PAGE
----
Alert

Congress Extends Statute of Limitations for SEC Disgorgement

January 04, 2021

Through a short provision ensconced within thousands of pages of a Department of Defense spending bill, the Securities and Exchange Commission received dramatically expanded authority to seek disgorgement in its enforcement actions, thus reversing recent Supreme Court decisions regarding that remedy. After surviving multiple filibusters and a veto by President Trump, the National Defense Authorization Act was finally passed on January 1, 2021. In a short section entitled Investigations and Prosecution of Offenses for Violations of the Securities Laws (“Section 6501”), the bill grants express authority to the SEC to seek disgorgement and provides for a ten-year statute of limitations in seeking that disgorgement in specific actions where the violations require a showing of intentional misconduct.

On June 5, 2017, the Supreme Court unanimously held in Kokesh v. SEC, 137 S. Ct. 1635 (2017), that claims for disgorgement brought by the SEC were punitive and, thus, subject to a five-year statute of limitations. The SEC had routinely sought disgorgement as an equitable remedy in actions alleging securities law violations and claimed that it was not a penalty subject to the five-year statute of limitations under 28 U.S.C. § 2462. The Court disagreed with the SEC’s approach and prevented the SEC’s ability to pursue disgorgement for conduct more than five years before the filing of the SEC’s enforcement action.

Then, in June 2020, the Supreme Court decided Liu v. SEC, 140 S. Ct. 1936 (2020), a decision in which it upheld the SEC’s ability to pursue disgorgement but noted that, as an equitable remedy, it was subject to certain restrictions. The Court limited the SEC’s disgorgement ability to only the net income or net profit generated from the violative conduct, thus allowing defendants to offset legitimate expenses from a disgorgement calculation. The Liu Court further held that disgorgement must be for the benefit of investors, rather than for payment to the U.S. Treasury.

Section 6501 appears to be a direct result of the SEC’s efforts to undo or restrict the scope of Kokesh. In its annual report detailing enforcement activities in the fiscal year immediately following the Kokesh decision, the SEC estimated that it would “forgo up to approximately $900 million in disgorgement.” The SEC upped this estimate to $1.1 billion in its fiscal year 2019 annual report, in which the SEC acknowledged that it was likely “that Kokesh will continue to impact [its] ability to recover for harmed investors in long-running frauds.” In Congressional testimony regarding the impact of those decisions on SEC operations, SEC Chairman Jay Clayton expressed his intention to work with Congress to “ensure defrauded retail investors can get their investment dollars back. . . [through] authority [that] should be narrowly tailored to that end while being true to the principles embedded in statutes of limitations.”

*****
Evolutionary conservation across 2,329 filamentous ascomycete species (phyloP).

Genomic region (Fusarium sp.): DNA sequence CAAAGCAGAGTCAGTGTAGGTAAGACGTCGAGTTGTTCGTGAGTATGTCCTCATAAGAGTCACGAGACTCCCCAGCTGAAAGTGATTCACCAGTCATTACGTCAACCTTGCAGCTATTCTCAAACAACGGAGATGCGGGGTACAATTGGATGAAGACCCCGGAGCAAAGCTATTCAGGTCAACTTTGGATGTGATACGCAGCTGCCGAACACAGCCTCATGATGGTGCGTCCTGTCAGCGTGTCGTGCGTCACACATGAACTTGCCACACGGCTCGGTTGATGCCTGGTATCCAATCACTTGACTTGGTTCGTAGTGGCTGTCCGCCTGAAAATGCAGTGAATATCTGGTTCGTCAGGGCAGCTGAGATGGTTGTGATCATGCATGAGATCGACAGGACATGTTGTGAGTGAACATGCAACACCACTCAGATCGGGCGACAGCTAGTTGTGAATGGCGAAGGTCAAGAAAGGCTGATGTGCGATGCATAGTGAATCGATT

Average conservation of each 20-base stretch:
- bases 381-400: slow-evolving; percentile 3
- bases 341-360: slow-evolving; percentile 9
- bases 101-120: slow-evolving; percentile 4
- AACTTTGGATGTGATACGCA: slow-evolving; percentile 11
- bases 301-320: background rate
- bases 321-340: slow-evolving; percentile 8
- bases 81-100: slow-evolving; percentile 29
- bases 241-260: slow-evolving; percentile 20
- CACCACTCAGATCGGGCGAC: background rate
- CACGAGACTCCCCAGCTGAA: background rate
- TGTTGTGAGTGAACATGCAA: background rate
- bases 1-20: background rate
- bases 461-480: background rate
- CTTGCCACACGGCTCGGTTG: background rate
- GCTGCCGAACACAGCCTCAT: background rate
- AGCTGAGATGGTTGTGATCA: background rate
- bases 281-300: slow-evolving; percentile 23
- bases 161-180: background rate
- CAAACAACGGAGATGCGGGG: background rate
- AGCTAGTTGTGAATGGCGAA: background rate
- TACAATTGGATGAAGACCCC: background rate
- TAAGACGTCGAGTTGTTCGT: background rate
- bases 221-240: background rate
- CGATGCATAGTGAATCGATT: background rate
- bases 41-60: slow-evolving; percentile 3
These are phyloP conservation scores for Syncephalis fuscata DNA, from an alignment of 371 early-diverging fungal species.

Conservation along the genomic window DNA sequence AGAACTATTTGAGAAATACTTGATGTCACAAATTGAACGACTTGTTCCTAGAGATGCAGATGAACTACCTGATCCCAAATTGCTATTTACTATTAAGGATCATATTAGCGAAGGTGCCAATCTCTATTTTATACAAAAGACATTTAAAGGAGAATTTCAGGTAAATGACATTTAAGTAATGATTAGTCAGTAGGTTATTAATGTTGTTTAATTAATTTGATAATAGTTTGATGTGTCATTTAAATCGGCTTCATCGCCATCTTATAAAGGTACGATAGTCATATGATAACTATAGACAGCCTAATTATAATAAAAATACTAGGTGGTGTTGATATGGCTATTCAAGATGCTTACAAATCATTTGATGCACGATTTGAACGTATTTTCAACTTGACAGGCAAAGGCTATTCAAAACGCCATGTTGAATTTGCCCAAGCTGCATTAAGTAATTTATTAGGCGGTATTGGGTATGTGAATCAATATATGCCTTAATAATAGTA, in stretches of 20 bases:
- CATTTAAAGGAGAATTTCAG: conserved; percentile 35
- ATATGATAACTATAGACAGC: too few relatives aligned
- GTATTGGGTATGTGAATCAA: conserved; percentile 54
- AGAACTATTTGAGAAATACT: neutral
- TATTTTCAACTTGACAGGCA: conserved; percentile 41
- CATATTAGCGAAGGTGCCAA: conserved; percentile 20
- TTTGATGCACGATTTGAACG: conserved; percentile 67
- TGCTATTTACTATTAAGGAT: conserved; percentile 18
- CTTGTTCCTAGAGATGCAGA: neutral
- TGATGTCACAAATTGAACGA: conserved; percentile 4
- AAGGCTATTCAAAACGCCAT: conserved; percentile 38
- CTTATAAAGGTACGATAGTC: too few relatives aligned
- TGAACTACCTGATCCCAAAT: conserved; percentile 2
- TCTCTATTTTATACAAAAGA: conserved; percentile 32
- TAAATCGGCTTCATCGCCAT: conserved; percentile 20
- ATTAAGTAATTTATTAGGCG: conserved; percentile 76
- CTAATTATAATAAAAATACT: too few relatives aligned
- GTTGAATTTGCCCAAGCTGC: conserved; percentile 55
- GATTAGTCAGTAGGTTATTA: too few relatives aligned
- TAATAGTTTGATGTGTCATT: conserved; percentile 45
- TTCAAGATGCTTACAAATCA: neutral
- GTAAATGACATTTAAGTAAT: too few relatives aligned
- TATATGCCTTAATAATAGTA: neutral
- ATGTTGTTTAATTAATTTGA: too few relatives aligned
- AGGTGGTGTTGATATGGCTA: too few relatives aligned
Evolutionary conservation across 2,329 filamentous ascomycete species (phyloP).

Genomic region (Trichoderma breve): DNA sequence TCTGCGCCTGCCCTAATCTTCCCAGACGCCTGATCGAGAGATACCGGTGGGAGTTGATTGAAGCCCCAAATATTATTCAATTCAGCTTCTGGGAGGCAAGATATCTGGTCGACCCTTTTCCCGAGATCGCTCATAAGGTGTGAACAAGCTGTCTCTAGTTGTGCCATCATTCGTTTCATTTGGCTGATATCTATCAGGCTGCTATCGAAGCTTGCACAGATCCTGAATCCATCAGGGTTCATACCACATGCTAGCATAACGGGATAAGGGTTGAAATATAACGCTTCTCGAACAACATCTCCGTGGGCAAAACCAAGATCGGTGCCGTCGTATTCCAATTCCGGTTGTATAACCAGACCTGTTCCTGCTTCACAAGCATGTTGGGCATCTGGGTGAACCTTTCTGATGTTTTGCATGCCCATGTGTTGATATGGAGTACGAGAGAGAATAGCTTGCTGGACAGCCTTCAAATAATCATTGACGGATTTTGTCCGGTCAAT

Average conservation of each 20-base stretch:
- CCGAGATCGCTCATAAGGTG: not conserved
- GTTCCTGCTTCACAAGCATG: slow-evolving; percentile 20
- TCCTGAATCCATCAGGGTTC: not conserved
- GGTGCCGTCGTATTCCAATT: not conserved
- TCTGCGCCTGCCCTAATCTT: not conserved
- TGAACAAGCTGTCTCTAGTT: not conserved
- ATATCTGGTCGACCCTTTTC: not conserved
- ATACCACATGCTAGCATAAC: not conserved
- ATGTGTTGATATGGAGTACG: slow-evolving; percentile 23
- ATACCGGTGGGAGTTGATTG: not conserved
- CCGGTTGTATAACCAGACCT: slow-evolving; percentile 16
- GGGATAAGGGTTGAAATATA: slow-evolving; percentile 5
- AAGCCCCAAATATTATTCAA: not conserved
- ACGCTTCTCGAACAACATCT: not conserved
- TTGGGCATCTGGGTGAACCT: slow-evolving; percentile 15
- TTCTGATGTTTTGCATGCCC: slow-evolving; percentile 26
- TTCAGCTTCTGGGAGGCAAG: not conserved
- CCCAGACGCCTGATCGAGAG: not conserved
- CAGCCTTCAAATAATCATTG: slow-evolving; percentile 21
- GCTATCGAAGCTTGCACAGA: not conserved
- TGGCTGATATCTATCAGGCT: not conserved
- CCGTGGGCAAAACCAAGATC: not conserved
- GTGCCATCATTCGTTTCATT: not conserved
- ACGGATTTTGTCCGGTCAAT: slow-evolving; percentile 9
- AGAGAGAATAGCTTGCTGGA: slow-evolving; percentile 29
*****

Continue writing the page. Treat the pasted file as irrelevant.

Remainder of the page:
With the passing of Section 6501, Congress has largely taken the teeth out of the Kokesh and Liu decisions and reversed the expectations of defense practitioners following those rulings. The SEC Enforcement Division now has the go-ahead to pursue disgorgement for violative conduct up to a decade old in some cases. The legislation applies to any action or proceeding that is pending on or commenced after its enactment and, therefore, is likely retroactive, applying to conduct that has not been resolved previously with the SEC.

Where we once anticipated lower disgorgement figures, we anticipate this statutory development will lead to increased disgorgement calculations by the SEC in enforcement matters. Also, because the SEC typically seeks prejudgment interest in enforcement matters, calculated and compounded quarterly, tremendous interest charges could further expand the monetary expectations in litigated and settled actions with the SEC. It is unclear whether the restrictions imposed in the Liu decision—such as the need for disgorgement to be a remedy to benefit investors and the requirement that disgorgement be reduced by legitimate expenses—will remain intact. Much of that will be determined in litigation as the SEC flexes its disgorgement powers. Where we also once anticipated recent Supreme Court decisions would cause the SEC staff to expedite investigations to meet a five-year statute of limitations, now Section 6501 will allow the SEC staff to take more time with its often lengthy investigations. Finally, the SEC staff may be encouraged to tack on scienter-based fraud charges in order to avoid a statute of limitations defense using their newly expanded authority. 

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